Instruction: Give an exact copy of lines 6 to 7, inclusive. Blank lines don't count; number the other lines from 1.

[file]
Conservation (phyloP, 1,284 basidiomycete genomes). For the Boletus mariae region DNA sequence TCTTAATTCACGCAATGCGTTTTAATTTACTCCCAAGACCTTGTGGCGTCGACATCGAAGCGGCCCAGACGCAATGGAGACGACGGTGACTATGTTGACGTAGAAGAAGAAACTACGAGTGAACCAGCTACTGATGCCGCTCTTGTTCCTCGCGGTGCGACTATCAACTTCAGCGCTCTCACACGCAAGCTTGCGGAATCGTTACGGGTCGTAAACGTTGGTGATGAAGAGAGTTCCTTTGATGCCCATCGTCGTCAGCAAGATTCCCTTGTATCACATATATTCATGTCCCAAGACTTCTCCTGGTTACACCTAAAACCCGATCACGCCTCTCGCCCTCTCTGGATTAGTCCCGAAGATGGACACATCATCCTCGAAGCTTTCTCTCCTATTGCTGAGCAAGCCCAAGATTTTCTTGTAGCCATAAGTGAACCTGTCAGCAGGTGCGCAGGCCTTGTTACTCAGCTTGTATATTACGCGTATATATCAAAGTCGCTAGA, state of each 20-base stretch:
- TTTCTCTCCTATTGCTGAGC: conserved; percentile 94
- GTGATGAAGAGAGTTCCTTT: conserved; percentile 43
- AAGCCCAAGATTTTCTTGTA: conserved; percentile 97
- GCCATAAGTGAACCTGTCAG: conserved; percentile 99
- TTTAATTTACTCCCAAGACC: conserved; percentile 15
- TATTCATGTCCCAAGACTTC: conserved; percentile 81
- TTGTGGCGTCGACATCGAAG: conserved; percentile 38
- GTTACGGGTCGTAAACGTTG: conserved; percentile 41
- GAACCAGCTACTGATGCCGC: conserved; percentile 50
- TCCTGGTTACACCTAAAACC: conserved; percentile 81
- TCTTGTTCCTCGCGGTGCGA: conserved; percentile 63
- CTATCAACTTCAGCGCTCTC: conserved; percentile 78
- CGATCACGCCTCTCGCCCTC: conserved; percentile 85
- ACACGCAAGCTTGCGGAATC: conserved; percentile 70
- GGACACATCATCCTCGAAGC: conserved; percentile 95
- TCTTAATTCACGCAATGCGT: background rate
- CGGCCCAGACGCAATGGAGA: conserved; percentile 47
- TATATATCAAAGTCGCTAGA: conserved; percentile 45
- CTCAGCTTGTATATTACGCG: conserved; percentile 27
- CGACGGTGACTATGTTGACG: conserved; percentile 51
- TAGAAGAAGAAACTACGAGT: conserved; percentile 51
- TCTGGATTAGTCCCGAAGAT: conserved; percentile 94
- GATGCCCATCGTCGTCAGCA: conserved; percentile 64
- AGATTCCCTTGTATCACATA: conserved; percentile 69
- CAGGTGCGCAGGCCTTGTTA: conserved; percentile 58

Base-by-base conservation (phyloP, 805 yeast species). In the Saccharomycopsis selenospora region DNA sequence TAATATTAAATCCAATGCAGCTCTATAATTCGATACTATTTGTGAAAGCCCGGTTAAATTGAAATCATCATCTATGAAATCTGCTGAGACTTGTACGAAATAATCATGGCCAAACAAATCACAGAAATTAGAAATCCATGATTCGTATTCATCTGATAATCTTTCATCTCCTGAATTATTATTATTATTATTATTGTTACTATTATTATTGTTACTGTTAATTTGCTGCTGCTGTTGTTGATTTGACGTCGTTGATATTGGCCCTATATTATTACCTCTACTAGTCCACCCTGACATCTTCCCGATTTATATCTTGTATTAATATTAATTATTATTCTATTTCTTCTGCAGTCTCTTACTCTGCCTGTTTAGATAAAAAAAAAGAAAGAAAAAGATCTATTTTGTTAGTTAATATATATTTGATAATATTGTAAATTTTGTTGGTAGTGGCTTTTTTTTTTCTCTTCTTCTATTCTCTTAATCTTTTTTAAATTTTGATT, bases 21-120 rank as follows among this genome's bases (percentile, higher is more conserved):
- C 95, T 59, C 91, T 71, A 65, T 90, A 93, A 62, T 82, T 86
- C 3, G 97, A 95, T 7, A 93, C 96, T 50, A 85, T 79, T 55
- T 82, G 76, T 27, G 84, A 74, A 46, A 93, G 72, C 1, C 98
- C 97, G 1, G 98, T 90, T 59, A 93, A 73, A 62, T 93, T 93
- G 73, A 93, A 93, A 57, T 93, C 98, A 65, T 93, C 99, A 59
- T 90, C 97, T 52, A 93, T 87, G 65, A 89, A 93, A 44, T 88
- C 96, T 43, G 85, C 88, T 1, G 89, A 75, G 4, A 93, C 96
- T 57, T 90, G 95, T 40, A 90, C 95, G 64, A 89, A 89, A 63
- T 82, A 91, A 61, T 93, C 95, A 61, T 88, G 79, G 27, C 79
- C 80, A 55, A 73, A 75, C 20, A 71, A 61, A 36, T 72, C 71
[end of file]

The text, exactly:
- TTTAATTTACTCCCAAGACC: conserved; percentile 15
- TATTCATGTCCCAAGACTTC: conserved; percentile 81